The best way for a charity to share their reports and accounts through the register is by publishing their accounts on their own website and linking this to their entry on the register. Charities can then use this page to share other information about the charity's activities and impact.

To do this, charities can send us their link by emailing or provide the link when they complete their online annual return. Guidance on completing an online annual return can be found here.

If you are not searching using the charity number (beginning SC0 [zero]), try using less search terms. It may be that the charity has a slightly different name on the Register than the one you have. Remember, there are additional filter options on the Register search page, including the option to search for former charities.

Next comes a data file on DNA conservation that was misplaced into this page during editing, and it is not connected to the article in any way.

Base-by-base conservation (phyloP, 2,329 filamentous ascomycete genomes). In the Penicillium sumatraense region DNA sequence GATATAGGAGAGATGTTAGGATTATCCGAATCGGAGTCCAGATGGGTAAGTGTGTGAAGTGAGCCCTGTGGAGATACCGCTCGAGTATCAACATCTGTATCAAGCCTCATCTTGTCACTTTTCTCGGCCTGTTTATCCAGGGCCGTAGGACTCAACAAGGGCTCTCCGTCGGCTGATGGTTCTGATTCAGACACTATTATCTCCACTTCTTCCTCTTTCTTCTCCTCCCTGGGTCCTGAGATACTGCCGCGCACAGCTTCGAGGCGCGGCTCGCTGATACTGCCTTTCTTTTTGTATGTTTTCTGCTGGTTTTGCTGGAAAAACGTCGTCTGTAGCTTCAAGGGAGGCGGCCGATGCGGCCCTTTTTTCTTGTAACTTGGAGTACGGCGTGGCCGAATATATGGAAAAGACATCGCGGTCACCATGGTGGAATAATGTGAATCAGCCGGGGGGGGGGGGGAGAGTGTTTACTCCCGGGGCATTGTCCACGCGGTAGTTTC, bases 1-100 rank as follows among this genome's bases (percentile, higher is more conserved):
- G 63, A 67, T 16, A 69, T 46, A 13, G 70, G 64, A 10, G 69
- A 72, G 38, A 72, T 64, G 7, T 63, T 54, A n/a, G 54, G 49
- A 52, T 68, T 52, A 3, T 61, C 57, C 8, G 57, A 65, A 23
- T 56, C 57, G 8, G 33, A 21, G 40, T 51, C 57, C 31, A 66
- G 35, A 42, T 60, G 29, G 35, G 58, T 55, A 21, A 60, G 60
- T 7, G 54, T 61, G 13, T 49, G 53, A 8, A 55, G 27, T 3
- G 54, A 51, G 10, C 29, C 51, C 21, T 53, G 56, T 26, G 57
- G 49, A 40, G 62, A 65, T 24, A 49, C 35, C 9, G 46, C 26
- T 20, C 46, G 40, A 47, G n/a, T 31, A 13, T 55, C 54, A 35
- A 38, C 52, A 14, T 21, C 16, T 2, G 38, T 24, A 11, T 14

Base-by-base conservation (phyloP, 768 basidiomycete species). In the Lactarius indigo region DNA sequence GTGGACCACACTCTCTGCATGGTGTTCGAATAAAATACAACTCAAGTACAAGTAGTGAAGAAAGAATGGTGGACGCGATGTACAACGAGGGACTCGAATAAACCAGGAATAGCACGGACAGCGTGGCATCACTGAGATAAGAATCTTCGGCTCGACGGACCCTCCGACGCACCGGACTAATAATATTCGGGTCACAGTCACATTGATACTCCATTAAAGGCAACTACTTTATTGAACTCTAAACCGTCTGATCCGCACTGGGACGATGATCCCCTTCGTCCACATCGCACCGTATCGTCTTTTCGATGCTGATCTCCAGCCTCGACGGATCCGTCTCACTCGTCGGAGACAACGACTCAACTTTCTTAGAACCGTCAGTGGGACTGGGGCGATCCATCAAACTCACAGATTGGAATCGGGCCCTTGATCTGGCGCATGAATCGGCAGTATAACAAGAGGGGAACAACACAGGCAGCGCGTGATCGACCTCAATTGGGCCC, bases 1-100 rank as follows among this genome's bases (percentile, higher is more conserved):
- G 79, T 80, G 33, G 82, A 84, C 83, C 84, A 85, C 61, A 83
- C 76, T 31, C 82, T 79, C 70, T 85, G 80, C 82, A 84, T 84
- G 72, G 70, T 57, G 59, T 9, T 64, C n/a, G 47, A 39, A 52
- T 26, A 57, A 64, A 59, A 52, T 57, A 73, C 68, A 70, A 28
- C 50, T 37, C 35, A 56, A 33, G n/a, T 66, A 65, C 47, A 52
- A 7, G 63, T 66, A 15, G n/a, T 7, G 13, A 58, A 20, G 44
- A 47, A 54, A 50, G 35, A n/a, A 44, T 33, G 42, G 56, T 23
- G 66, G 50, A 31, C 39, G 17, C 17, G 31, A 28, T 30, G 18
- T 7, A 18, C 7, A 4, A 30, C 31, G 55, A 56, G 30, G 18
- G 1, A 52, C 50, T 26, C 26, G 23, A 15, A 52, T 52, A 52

Where the address for the charity is a trustee's address, we have to publish this along with the name of the principal contact. Where the address held is the principal office address, we are only required to publish this address.

OSCR does not issue a certificate of registration when you become a charity. This is because over time, your information will change. You might update your purposes or change your principal contact address. Instead, proof of registration is shown by the charity being entered on the Scottish Charity Register. This is the most up to date information on the charity and is currently updated every working day overnight. If you need to prove you are a registered charity, you can send a link to your register extract or print this off.

As Regulator, we can give you general guidance on the legal requirements of being a charity, but we can't give you specific advice about your individual charity or matters outside of Scottish Charity law.

However, information and guidance for charities is available from: